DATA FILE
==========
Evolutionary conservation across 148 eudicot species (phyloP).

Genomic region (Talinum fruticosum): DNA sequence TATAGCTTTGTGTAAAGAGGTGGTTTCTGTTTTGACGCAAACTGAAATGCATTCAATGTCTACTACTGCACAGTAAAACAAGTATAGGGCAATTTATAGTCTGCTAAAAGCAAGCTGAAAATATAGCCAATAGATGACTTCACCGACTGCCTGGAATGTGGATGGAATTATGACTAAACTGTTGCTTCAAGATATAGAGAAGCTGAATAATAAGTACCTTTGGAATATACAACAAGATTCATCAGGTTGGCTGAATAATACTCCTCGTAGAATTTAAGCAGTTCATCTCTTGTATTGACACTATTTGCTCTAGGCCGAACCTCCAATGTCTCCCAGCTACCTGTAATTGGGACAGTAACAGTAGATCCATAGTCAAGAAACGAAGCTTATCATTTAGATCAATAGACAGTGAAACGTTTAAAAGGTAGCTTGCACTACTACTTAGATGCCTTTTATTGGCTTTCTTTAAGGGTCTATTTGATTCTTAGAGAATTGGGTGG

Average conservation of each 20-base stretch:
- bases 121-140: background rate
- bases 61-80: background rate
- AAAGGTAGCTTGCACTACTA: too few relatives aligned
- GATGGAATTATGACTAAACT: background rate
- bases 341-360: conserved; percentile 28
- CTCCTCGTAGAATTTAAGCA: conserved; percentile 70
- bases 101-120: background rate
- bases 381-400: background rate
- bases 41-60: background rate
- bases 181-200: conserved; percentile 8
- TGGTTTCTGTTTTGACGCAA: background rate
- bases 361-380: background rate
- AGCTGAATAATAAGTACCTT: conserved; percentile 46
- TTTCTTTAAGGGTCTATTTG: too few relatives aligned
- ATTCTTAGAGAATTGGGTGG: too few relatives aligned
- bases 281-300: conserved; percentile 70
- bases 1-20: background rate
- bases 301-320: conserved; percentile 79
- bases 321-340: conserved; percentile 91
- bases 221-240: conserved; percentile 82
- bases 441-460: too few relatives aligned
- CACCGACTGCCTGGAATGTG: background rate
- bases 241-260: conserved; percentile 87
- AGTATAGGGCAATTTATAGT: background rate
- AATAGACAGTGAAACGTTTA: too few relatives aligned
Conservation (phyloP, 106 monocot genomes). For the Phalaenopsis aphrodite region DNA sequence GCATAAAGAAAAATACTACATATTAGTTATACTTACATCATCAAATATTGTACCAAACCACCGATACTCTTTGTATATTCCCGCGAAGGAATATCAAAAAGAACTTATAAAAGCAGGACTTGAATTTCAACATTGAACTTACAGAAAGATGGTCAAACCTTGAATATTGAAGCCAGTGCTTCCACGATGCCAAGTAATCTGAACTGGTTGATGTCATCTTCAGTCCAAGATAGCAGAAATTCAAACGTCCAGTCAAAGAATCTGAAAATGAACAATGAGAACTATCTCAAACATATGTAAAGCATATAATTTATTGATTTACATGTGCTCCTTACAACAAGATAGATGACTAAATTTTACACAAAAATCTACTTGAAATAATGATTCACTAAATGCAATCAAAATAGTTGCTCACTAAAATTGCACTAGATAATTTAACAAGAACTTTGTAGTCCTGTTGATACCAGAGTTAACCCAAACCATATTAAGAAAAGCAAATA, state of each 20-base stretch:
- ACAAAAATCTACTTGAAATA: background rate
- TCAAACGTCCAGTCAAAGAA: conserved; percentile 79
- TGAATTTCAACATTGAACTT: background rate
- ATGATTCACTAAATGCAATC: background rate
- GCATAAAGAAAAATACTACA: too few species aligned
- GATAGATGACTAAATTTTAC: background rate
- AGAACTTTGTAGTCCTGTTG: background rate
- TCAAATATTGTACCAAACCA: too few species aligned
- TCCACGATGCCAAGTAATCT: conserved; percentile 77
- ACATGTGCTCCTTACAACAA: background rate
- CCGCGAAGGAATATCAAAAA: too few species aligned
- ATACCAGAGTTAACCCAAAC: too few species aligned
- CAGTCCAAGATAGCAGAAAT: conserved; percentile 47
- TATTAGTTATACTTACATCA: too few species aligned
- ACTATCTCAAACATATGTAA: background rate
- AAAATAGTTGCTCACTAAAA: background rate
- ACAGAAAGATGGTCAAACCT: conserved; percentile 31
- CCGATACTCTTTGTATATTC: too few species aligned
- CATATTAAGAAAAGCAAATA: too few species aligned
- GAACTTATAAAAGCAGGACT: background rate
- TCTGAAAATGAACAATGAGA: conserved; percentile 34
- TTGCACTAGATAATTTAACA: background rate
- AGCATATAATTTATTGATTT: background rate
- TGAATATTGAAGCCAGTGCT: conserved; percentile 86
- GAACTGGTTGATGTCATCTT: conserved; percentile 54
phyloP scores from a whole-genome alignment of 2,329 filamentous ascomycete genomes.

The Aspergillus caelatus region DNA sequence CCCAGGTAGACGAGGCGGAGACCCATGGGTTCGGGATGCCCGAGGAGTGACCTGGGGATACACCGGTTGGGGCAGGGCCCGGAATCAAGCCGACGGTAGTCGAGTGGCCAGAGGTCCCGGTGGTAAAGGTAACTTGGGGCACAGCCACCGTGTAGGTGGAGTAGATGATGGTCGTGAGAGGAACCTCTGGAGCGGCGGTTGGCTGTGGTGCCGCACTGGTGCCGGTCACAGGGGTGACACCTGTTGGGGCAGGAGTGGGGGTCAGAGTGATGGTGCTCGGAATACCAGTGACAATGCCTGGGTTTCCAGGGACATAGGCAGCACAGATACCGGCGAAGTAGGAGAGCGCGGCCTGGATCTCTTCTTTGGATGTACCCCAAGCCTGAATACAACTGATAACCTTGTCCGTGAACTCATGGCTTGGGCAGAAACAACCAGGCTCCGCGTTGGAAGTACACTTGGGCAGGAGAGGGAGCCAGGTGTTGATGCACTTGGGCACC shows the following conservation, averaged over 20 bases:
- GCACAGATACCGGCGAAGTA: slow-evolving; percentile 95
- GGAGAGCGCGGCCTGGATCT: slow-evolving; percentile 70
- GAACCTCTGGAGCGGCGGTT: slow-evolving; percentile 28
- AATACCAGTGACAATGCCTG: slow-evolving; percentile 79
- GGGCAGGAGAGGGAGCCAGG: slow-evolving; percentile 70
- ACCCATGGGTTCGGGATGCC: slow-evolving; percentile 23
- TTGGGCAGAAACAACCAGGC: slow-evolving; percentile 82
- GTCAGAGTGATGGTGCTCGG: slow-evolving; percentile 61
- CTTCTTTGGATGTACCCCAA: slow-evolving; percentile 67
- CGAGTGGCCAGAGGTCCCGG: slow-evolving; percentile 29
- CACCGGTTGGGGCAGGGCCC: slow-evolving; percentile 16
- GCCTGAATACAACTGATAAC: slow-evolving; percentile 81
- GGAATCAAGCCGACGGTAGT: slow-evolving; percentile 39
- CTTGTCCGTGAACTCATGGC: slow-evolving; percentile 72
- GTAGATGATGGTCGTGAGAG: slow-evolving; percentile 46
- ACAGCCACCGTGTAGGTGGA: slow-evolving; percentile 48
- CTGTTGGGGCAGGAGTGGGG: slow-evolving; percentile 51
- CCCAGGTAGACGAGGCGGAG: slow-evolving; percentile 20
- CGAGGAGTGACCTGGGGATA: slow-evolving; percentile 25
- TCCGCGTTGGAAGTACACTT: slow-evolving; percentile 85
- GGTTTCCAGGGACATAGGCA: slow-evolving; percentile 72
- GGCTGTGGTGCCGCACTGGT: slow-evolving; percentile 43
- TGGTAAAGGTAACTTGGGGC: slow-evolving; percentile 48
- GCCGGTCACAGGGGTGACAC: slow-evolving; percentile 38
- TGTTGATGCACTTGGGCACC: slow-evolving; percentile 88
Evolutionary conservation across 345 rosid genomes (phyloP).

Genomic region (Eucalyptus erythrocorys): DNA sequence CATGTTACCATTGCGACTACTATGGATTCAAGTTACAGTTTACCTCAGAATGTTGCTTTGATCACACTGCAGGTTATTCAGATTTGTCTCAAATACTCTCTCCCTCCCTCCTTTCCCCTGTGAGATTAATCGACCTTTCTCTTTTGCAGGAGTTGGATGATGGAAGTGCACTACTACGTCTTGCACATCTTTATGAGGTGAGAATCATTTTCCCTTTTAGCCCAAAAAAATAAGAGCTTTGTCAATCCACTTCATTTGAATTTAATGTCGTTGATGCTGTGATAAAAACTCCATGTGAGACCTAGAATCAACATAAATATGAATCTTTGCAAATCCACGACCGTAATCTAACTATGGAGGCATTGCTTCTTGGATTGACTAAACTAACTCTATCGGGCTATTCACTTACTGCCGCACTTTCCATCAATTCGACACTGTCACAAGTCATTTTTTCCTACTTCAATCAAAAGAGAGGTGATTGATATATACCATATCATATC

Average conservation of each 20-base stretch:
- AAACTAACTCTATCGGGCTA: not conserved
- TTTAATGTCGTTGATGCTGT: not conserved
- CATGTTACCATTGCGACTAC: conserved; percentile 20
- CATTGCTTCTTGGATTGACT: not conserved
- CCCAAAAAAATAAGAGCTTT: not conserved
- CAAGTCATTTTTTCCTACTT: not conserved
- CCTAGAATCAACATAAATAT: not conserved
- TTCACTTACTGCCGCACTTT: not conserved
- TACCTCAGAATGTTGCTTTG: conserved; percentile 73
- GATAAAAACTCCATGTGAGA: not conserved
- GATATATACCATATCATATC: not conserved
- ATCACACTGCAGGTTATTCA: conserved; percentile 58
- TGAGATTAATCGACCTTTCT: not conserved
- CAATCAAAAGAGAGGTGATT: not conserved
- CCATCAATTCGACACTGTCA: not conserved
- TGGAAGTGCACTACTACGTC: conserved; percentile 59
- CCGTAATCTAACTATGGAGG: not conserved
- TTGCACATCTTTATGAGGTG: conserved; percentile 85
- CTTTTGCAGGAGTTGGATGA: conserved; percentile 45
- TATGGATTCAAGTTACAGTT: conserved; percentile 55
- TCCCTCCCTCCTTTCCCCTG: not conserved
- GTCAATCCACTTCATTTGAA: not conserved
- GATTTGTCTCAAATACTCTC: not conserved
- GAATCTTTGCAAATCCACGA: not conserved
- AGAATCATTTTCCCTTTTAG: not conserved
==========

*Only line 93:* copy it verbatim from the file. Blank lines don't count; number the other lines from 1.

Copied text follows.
- TACCTCAGAATGTTGCTTTG: conserved; percentile 73